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Myanmar: How quickly things can change

rambo

October 26, 2012,
Yangon, Myanmar.

How quickly things can change.

It seems like just yesterday that Burma was de facto part of the axis of evil. At the time, the military junta was jailing any and all dissidents. The country was heavily sanctioned. Hell, they even based the plot of the final Rambo movie here, the one featuring an aging Sylvester Stallone vanquishing Burmese soldiers at point blank with a .50 calibre machine gun.

(For what it’s worth, the Rambo story is partly true; there has long been an outfit of Vietnam-era US Special Forces troops operating in the country, training rebels, and stirring up dissent.)

Today, though, it’s a completely different picture. At least, officially.

Sanctions have been eased, leading dissident Aung Suu Kyi is an elected official, and Burma is being welcomed back into the global community. Both British PM David Cameron and US Secretary of State Hillary Clinton have visited the country, solidifying the newfound goodwill.

What this ultimately means is that the country is now open for business.  Sort of.

If you ever saw the movie ‘Big’ with Tom Hanks, you may recall the story– a young boy wakes up one day as a fully grown adult and is forced to face the big, mean world. That’s sort of what’s happening in Burma.

This is a place that has been so backward, so isolated, you could scarcely find an ATM machine anywhere in the country just a few months ago. For the longest time, this has been a largely cash-based society, and international banking transactions were just a distant fantasy.

DSC 0015 300x199 Myanmar: How quickly things can change

DSC 0040 2 300x199 Myanmar: How quickly things can change

 

 

 

 

 

 

This is all starting to change. Slowly. Like the Hanks movie, the country and culture aren’t particularly equipped to dive head first into the world. It will take time. They badly need telecommunications and IT infrastructure. And they need a proper financial system to facilitate payments and trade. It’s very difficult for real business to get done without these resources.

But right now it’s a chicken and egg game. A lot of big companies are watching and waiting for everyone else to jump in– just because sanctions have been eased and the market is opening up doesn’t mean that it’s a favorable business environment. So the deals are very slow going.

Long-term, it’s going to be a great place to invest. This is a hugely resource-rich nation with a population of 60 million. That’s practically the size of neighboring Thailand… yet the GDP per capita is a fraction of the size. There’s a ton of room for growth. And you can expect the foreign investment to come pouring in over the next few years.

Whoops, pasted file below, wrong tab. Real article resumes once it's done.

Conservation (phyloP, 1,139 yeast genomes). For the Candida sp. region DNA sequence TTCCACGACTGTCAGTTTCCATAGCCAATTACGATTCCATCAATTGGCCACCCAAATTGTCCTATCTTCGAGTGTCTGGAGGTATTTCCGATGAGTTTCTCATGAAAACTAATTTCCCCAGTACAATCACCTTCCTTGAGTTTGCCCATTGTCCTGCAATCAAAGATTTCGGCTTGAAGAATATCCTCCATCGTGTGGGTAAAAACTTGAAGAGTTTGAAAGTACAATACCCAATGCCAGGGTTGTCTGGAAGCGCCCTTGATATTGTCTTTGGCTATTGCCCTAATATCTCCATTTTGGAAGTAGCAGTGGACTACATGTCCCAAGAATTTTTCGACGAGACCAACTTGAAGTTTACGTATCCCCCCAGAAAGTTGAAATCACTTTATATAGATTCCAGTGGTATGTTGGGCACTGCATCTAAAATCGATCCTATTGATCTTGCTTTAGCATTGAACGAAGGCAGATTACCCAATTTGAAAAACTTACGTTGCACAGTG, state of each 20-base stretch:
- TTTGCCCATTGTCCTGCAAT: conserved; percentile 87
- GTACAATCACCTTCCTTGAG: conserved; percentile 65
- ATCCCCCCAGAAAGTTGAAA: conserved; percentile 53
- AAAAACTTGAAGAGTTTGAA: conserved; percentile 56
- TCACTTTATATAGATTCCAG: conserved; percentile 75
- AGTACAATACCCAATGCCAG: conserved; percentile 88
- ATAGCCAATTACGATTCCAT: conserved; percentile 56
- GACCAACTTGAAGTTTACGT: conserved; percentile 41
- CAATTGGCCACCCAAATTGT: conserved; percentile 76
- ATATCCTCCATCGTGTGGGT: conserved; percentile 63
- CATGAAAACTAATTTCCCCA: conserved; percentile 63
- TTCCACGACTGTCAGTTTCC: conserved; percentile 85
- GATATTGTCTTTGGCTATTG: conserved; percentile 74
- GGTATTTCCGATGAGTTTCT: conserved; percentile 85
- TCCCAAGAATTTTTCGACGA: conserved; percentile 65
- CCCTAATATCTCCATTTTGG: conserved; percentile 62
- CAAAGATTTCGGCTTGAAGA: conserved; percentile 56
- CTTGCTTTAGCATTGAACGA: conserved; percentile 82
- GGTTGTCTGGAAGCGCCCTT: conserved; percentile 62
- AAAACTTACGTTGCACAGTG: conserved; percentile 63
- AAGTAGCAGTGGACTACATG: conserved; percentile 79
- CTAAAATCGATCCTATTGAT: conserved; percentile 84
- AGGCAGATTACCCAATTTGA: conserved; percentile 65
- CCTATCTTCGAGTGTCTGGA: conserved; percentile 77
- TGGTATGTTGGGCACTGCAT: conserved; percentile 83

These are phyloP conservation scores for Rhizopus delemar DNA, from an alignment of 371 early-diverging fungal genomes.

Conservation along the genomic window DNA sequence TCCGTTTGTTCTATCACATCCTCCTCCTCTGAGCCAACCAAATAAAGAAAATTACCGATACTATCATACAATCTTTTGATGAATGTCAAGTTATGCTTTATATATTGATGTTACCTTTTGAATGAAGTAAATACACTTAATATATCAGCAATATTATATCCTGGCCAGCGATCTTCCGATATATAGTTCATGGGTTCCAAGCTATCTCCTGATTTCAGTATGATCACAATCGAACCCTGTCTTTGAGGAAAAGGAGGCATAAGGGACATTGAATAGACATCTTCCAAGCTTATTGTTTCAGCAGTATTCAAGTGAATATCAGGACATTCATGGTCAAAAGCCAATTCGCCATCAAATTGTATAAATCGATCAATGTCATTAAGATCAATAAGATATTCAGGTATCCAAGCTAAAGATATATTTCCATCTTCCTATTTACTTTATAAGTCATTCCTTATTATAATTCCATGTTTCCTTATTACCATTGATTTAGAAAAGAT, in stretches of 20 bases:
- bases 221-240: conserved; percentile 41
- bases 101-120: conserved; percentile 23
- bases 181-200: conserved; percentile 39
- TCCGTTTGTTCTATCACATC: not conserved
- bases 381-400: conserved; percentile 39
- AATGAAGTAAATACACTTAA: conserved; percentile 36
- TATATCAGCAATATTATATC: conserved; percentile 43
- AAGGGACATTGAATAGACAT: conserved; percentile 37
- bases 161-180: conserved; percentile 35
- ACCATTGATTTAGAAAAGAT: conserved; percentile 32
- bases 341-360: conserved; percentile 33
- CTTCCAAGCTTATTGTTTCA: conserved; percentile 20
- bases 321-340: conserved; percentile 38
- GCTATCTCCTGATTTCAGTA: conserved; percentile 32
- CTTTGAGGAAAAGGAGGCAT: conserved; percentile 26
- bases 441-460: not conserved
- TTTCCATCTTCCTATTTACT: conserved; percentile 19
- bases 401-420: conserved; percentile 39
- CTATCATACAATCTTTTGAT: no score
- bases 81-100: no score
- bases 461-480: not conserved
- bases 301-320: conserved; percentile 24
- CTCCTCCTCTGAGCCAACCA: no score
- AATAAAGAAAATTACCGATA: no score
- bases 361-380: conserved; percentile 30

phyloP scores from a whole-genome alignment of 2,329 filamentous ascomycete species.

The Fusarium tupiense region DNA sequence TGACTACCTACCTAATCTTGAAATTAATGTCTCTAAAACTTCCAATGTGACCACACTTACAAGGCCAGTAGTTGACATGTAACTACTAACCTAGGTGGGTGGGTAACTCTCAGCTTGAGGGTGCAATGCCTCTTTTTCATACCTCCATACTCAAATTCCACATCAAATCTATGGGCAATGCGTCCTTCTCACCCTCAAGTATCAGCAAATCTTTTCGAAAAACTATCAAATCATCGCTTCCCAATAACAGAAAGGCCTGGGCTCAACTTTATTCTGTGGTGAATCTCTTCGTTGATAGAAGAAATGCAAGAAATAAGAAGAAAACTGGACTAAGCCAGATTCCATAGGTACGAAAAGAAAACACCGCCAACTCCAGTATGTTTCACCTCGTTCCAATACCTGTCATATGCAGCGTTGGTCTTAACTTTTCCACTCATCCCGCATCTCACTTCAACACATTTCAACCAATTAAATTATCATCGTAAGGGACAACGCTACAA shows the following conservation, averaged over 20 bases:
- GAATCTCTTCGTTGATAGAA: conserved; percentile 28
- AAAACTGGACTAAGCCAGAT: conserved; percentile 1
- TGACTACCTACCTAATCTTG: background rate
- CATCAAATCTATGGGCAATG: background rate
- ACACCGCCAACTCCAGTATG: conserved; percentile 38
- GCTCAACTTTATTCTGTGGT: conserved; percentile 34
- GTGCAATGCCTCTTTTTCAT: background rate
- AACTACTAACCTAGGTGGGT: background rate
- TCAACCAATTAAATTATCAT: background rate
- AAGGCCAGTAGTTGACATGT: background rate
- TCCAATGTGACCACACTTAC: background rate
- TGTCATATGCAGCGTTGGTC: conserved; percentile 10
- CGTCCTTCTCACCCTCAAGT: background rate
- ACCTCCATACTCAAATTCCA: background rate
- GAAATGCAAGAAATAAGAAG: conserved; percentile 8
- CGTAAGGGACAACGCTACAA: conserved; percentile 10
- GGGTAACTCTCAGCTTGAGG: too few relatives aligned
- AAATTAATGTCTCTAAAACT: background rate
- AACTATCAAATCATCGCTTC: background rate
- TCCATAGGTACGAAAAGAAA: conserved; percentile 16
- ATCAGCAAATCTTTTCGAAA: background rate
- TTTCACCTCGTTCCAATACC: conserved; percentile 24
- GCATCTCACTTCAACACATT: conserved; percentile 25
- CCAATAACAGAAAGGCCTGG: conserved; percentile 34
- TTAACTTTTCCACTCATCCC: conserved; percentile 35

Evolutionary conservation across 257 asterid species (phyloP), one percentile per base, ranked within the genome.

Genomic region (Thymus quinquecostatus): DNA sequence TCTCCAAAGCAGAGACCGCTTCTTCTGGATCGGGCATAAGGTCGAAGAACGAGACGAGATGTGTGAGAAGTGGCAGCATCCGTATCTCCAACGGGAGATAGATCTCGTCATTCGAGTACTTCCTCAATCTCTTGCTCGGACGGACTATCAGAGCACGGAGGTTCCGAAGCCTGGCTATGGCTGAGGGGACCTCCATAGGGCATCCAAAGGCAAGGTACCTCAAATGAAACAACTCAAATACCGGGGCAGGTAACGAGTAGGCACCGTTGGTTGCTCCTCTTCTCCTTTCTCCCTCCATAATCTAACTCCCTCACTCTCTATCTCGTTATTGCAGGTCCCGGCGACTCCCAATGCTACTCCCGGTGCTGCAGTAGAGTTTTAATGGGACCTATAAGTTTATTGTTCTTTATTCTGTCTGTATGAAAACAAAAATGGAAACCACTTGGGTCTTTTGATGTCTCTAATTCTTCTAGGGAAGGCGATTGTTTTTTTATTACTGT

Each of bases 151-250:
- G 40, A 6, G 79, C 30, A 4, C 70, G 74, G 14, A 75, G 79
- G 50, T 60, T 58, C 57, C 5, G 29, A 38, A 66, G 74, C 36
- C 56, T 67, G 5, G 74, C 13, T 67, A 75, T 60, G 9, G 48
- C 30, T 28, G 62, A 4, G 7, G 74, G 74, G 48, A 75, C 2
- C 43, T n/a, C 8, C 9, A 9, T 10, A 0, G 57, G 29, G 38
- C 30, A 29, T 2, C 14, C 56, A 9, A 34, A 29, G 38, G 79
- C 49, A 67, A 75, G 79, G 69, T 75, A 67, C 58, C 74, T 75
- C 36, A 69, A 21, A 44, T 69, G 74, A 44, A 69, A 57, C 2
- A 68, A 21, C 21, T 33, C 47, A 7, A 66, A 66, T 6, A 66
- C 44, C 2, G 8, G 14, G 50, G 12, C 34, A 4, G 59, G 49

The new stock exchange is scheduled to come online in 2015, and this will greatly advance the ability to raise capital and bring foreign investors into the country.  But for now, the deals tend to be private. I know a number of foreigners with boots on the ground who are trying to get in early with a business or fund.

If you really want Burma exposure now, there are several Singapore-listed companies which have substantial operations in the country.  Interra Resources, for example, has onshore oil rights, while Ginnacle Import-Export is heavily invested in Burmese teak plantations.

I’m not much into public companies and am looking at a few private deals here… so I’m not formally recommending these stocks. But if you’re interested, you can take a position by opening an account online with Boom Securities out of Hong Kong.

About the author: Simon Black is an international investor, entrepreneur, permanent traveler, free man, and founder of Sovereign Man. His free daily e-letter and crash course is about using the experiences from his life and travels to help you achieve more freedom.

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Comments on this entry are closed.

  • http://www.OnOurOwnPath.com/ Kyle Crum

    I’m glad you’ve jumped on the badwagon of investors in Myanmar. Hopefully you will expand your investment portfolio beyond natural resource extraction so that you are actually benefiting the people of the country and not just taking their resources (oil and teak were mentioned).

    If you really want to do some good, invest in operations that will give badly-needed jobs such as textile and manufacturing. If you value your sovereignty so much, it would be best to help others by giving them a chance economically to have sovereignty as well.

    • tu_ne_cede_malis

      Why don’t the people benefit from natural resource extraction? If I discover gold on my land and sell it to the highest bidder, do I not benefit?

      The only way the people in Myanmar will not benefit from resource extraction is if the Burmese government steals their land first and auctions the rights of extraction off to foreigners. I don’t know the situation on the ground in Burma but history would indicate this is a likely possibility.

      • http://www.OnOurOwnPath.com/ Kyle Crum

        I lived there for a year and a half and it is the latter situation. The government has repeatedly sold natural resources to foreign firms, even employing foreign labor instead of training local labor to do some of the jobs. Most of the natural resource rights are held by cronies from the old days when land concessions were given to insiders to consolidate power.

        I can’t think of one situation inside Myanmar where an individual has sold natural resources from his/her land for that person’s betterment. It just doesn’t work that way there.

  • John Pitt-Rivers

    “The conduct of international affairs resembles the Mafia. The Godfather does not tolerate defiance, even from some small storekeeper.”
    — Noam Chomsky.

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